Tunnels put Sound Transit on hook for home — Why sandy voids (probably) won’t be a Cap Hill problem

Sound Transit has settled a claim made by Beacon Hill homeowners over damage to the property caused by voids that formed after light rail tunneling some 135 feet below. But, don’t fear, representatives for the transit agency say that special tunneling machines will prevent the same problems from happening on Capitol Hill when twin tunnels are bored between downtown and the University of Washington. More on that machine — and the route the tunnels will take below Capitol Hill, well, below.


According to KING 5, Sound Transit has agreed to buy the Beacon Hill home and compensate for the situation by paying the couple $476,000.

UPDATE 1:55 PM: Here is Sound Transit spokesperson Bruce Gray’s response to us about how the Capitol Hill tunneling work will better handle sandy voids:

We have different contractors doing the tunneling and using lessons learned from Beacon Hill, we’ll have a more exhaustive monitoring program of all tunneling activities.  In a nutshell, the contractor took out too much material while boring a small section of the Beacon Hill tunnels.

During tunneling you can estimate how much material you need to excavate per foot or so. If you see more material coming out, it tells you there may be something flowing into the path of the TBM from above – sand, water, loose soils – and you make adjustments to keep those materials out.  At its most basic level, you make adjustments to the pressure your machine is exerting from its face and sides. This pressure can come from a clay-like mixture being pushed out of the sides or face of the machine.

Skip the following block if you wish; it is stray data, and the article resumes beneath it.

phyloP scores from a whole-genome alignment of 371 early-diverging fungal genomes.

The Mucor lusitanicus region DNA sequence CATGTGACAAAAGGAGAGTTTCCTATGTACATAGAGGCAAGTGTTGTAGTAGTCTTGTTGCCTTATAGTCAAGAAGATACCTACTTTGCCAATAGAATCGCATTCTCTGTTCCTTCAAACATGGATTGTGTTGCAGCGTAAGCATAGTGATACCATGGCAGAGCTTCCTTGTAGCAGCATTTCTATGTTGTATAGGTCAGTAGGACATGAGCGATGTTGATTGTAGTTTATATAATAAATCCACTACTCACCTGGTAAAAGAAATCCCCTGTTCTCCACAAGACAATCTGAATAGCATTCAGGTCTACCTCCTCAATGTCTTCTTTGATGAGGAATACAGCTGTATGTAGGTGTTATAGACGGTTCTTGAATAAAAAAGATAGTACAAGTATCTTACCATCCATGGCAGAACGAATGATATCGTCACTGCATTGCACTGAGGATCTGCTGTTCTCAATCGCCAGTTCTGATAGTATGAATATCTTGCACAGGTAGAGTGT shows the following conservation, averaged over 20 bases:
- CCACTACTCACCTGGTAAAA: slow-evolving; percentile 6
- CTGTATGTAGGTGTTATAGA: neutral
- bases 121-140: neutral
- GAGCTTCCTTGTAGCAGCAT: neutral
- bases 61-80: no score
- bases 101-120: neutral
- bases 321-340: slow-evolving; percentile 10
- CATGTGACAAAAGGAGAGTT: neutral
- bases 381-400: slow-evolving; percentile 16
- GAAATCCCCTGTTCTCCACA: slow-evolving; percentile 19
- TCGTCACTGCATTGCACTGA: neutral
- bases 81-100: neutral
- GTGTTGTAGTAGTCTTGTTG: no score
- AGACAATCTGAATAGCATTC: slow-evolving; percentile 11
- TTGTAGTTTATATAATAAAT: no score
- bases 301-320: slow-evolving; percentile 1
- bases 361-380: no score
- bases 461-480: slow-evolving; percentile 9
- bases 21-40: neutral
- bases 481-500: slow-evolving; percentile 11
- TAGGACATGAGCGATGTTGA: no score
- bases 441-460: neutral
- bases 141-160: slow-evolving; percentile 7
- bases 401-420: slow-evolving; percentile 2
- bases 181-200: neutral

One new measure we’ll be using to monitor the ground and excavation conditions  during U-Link tunneling will be constant measurements of the ambient earth pressure on the head of the TBM. Being able to see this in real time will give us a better picture of how much pressure should be on the cutter head as it’s excavating.  Maintaining the proper “earth pressure balance” ensures you are removing the appropriate volume of materials. Essentially, you want maintain enough pressure on the head of the machine to keep materials from the sides of your tunnel from being excavated. Knowing the ambient pressure will tell us if the contractor is maintaining the proper pressure from the TBM side.